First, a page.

Theodore Parker (1810-1860) was one of the most influential theologians and ministers in Unitarianism during the Transcendentalist Movement and leading up to the Civil War. In a sermon entitled Justice and the Conscience, which he published in 1859, he said:

God has made man with the instinctive love of justice in him which gradually gets developed in the world. But in Himself justice is infinite. This justice of God must appear in the world, and in the history of men; and, after ‘all the wrongs that patient merit of the unworthy takes,’ still you see that the ploughshare of justice is drawn through and through the field of the world, uprooting the savage plants... Look at the facts of the world. You see a continual and progressive triumph of the right. I do not pretend to understand the moral universe; the arc is a long one, my eye reaches but little ways; I cannot calculate the curve and complete the figure by the experience of sight; I can divine it by conscience. And from what I see I am sure it bends towards justice. Things refuse to be mismanaged long.

This is probably the source for the phrase “The moral arc of the universe is long but it bends toward justice” spoken by many social justice activists and religious leaders within Unitarian Universalism and beyond, including the Reverend Martin Luther King, Jr.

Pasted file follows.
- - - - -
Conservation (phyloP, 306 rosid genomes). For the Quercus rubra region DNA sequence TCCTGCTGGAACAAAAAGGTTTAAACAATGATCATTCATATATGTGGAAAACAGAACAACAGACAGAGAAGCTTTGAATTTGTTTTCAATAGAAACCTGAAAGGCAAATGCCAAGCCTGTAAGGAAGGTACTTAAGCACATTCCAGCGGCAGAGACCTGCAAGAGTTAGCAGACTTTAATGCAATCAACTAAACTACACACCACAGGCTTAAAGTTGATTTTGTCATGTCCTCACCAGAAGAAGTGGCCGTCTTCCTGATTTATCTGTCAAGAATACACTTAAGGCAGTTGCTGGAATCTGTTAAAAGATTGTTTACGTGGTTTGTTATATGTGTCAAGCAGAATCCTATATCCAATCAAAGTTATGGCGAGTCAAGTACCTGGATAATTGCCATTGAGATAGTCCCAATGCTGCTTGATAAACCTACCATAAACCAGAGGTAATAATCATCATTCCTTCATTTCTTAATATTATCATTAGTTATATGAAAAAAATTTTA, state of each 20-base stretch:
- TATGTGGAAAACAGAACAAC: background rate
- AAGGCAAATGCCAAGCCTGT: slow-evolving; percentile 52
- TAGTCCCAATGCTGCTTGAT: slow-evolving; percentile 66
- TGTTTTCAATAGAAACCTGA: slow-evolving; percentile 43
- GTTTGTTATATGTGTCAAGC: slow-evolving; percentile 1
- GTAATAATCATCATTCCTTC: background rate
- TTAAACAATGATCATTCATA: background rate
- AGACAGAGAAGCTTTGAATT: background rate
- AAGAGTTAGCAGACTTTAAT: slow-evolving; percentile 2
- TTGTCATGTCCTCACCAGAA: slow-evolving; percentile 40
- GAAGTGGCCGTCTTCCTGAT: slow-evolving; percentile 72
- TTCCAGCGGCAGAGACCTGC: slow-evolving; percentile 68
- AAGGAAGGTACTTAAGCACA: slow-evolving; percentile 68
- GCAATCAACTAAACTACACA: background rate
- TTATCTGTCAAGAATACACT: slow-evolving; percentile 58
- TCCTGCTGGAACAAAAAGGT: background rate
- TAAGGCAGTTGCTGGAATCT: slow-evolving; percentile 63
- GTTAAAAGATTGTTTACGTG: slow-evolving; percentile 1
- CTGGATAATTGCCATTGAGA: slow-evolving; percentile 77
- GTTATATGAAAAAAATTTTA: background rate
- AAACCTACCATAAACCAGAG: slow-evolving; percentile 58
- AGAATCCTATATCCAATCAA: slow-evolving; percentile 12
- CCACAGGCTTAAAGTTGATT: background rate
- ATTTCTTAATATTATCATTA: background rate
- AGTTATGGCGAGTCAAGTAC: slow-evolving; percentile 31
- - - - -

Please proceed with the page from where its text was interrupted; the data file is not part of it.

I used this as one of the readings for a sermon two weeks ago, reflecting on the question “What Does It Mean to be a People of Perseverance?”. This was the Sunday after 17 students and teachers were murdered at their high school in Parkland, Florida. As I said that Sunday, while I do trust that this is true, deep in my heart, that the moral arc of the universe does bend toward justice, there are times when it is very hard for me to believe it, where, as Parker notes, my eye does not reach far enough to see it and I do not have the lived experience yet to know for sure. And yet, something in me trusts that the divine spirit calling us to life is love, not fear. At least, most of the time. And then there are times like the ones we are in, when I wonder and when I doubt.

Trusting that the moral arc of the universe is long but that it bends toward justice, I realize both the heartbreak and the hope. The heartbreak comes in realizing that this bending can’t come soon enough. So many people are suffering at the hands of the hate, fear and violence inherent in unjust human relationships and systems. So many will not live to see that bending. Paradoxically, perhaps, herein lies my hope. Reading back on the sermons of Theodore Parker and the works of Frances Ellen Watkins Harper, the African American Unitarian author, speaker, suffragette and abolitionist I preached about this past Sunday, I realize that I live in a time when I see things which they did not experience, and could only imagine might happen. Parker did not live to see the end of slavery. Harper did not live to see women get the vote. Perhaps I will not get to see the time when our schools, religious communities and other gathering places are free from the violence of assault weapons. Perhaps I will not get to see the time when every human being can live authentically into who they are, regardless of the ways in which we separate ourselves into us and them. Perhaps I will not get to see when we realize that true love and care for our children requires us to take care not just of each other’s children, but of our earth. But that doesn’t mean it won’t happen. And for it to happen at all, I need to live, even as imperfectly and short sighted as I do, as if it were true.

In faith,
Rev. Ellen